That is, until it hit a deer in March. Since that time, it drove around like a one-eyed monster, without even the decency of a patch to cover the hollow socket where its headlight used to be. It tried to ignore the stares of the SUVs, and the pointing antennae of the young Smart cars, but every time it had to dash downtown, it's ego became a little more bruised.
Finally, it got to go to the plastic surgeon. The doctor promised it would have a new headlight, new fender and hood, and come out looking better than before!
However, it seems that Li'l Red had had one blow too many: just as it was going to get cleaned up after surgery so it could go home, it's heart gave out. Apparently, this particular species has the fuel tank as part of the fuel pump assembly, and this made the repair significantly more expensive. Li'l Red also had transmission issues which we had been putting off repairing, since the van was not even worth the cost of the repair.
Alas, for Li'l Red, there was not to be a happy ending. This final blow for the red van was the final straw for our pocket book, and we decided to purchase a newer vehicle instead of pouring more moola down the "older-vehicle" drain.
The news of the Pontiac's demise came to us last Tuesday morning. I spent the morning researching makes and models on the internet, and the afternoon test-driving vans from the two dealerships in town that actually had some. By the next morning, the craziness was in full swing: Mom and Mike were bringing the body of his recently-deceased mother up to Montana by Friday night for her memorial and burial. Thus, they suggested that we save money by purchasing a vehicle State-side which they would bring with them, and then we would meet them in Montana to pick it up.
While a twenty-hour-one-way jaunt with three little kids has a certain amount of interest if you get a chance to stay and relax on the other side, there was one more wrench to factor in to the calculations: My year-end piano recital was scheduled for Sunday at 4:00 p.m. This meant that there would be little-to-no relaxation as part of the trip.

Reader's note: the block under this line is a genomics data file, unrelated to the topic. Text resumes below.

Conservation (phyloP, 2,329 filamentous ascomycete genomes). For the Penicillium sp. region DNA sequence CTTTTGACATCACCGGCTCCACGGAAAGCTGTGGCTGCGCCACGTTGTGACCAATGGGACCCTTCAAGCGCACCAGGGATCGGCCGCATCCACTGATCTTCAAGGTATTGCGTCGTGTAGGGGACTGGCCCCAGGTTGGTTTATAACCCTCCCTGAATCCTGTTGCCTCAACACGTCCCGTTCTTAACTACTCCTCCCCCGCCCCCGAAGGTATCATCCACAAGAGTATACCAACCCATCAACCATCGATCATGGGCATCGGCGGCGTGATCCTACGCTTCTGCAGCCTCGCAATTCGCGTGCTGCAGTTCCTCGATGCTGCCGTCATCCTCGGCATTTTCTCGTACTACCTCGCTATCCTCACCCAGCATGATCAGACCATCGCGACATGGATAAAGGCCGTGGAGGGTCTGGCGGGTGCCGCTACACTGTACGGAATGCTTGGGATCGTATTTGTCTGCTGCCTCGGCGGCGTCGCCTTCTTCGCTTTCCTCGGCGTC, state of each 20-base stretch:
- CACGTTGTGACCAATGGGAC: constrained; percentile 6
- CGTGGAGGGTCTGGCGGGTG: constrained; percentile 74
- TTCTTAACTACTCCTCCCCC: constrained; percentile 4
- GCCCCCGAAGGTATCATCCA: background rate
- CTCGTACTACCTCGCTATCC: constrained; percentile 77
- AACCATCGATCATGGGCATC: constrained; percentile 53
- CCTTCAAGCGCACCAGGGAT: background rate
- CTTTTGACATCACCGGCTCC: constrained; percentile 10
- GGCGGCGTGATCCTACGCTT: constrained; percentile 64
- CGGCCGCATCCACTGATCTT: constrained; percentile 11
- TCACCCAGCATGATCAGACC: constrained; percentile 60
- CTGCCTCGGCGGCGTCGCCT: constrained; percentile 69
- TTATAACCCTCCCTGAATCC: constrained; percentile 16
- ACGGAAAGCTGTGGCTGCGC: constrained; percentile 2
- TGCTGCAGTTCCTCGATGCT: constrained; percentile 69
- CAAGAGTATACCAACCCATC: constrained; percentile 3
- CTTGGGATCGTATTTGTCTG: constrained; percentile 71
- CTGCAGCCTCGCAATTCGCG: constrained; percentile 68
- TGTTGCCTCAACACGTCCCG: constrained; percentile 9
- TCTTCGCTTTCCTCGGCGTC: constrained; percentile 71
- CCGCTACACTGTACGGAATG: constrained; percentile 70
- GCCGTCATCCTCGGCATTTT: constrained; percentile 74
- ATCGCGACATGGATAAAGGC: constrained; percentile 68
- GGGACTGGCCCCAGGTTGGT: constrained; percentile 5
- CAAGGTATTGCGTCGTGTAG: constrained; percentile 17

Nevertheless, somehow, everything came together. We chose our van from an Arkansas dealership on-line, then had Mike check into it closer before purchasing it. We pulled out of Peace River at an unprecedentedly-early 10:00 a.m. on Thursday morning, driving down to Sylvan Lake and staying at my Dad's place that night. The next day, we set more records by managing to leave shortly after 9:00. We had no trouble at the border, and I had managed to bring most of our food with us, which saved us time and money. (We only ate out three times on the entire four-day trip!)
Unfortunately, it was raining almost the entire trip, so there were no energy-releasing stops in the park along the way, and by the time we reached the ranch in Montana at 9:30 that night, we had one boy sleeping and two ready to bounce through the roof!
The next day was a little more interesting, and we unfortunately did not leave the ranch until about 10:30 in the morning. We also had a longer wait at the border on the way up. But, eventually, we made it back to Sylvan Lake (at about 12:30 a.m. Sunday), where we crashed for a few hours before hitting the road again, with one more passenger in tow--my brother opted to come and stay the week with us, which was an added bonus to our little trip.
By Sunday, we were all tired of being in the vehicle, and even the novelty of the new van was wearing thin with the kids. Jabin kept saying "I 'tuck! I 'tuck, Mom!"
"You're stuck in your car seat?"
"Yeah, me too, buddy."
We made it back to Peace River by 2:30--just enough time to prepare for the recital with the extra set of hands Logan provided. And that night, we all had the best. sleep. ever.
Jude obviously had a lot of time to think on this trip. Here are a few of the interesting things that came out of his mouth on the road:
"Dad, did you pick your nose as a kid?" (He asked me the same question yesterday.)
"I think I'll be a computer fixer when I grow up."
"You don't want to be a cowboy anymore?" Jason asked.
"No, I've changed my mind. But I've got to choose! There are so many things!" (Where did he get the idea that this is something he needs to get started on? I certainly haven't been asking him!)
Logan, with a comment that was so far over Jude's head that it was in orbit, remarked, "And remember, whatever you decide today, you're stuck with it for life!"
"We don't have time to answer that, buddy." (For the record, I eventually told him a few of my official titles.)
This is not the first time he has asked this question. I think he must keep hoping the answer will change from "Poop, eat, cry, and sleep!"
As we waited in line at the border, Noah looked over at the side of the building and started exclaiming, "A robot! A robot!" We glanced over and there was a gas meter with a rectangular digital readout like the face of a calculator, towards the top of a squarish box with various pipes, hoses and wires protruding out of it. While we conceded that it looked somewhat like a robot, we could not convince the boy that it was, in fact, not one. Oh, well. Gotta love the imagination on the kid!
The end result of the weekend is that we now are driving a pretty white Dodge Grand Caravan that is the newest vehicle Jason or I have ever owned--only a 2006. I LOVE it! If only the darn price of gas wasn't so high, I would just drive around to enjoy it.
But since it is, we'll just have to enjoy Snow White in moderation. And bid adieu to Li'l Rose Red.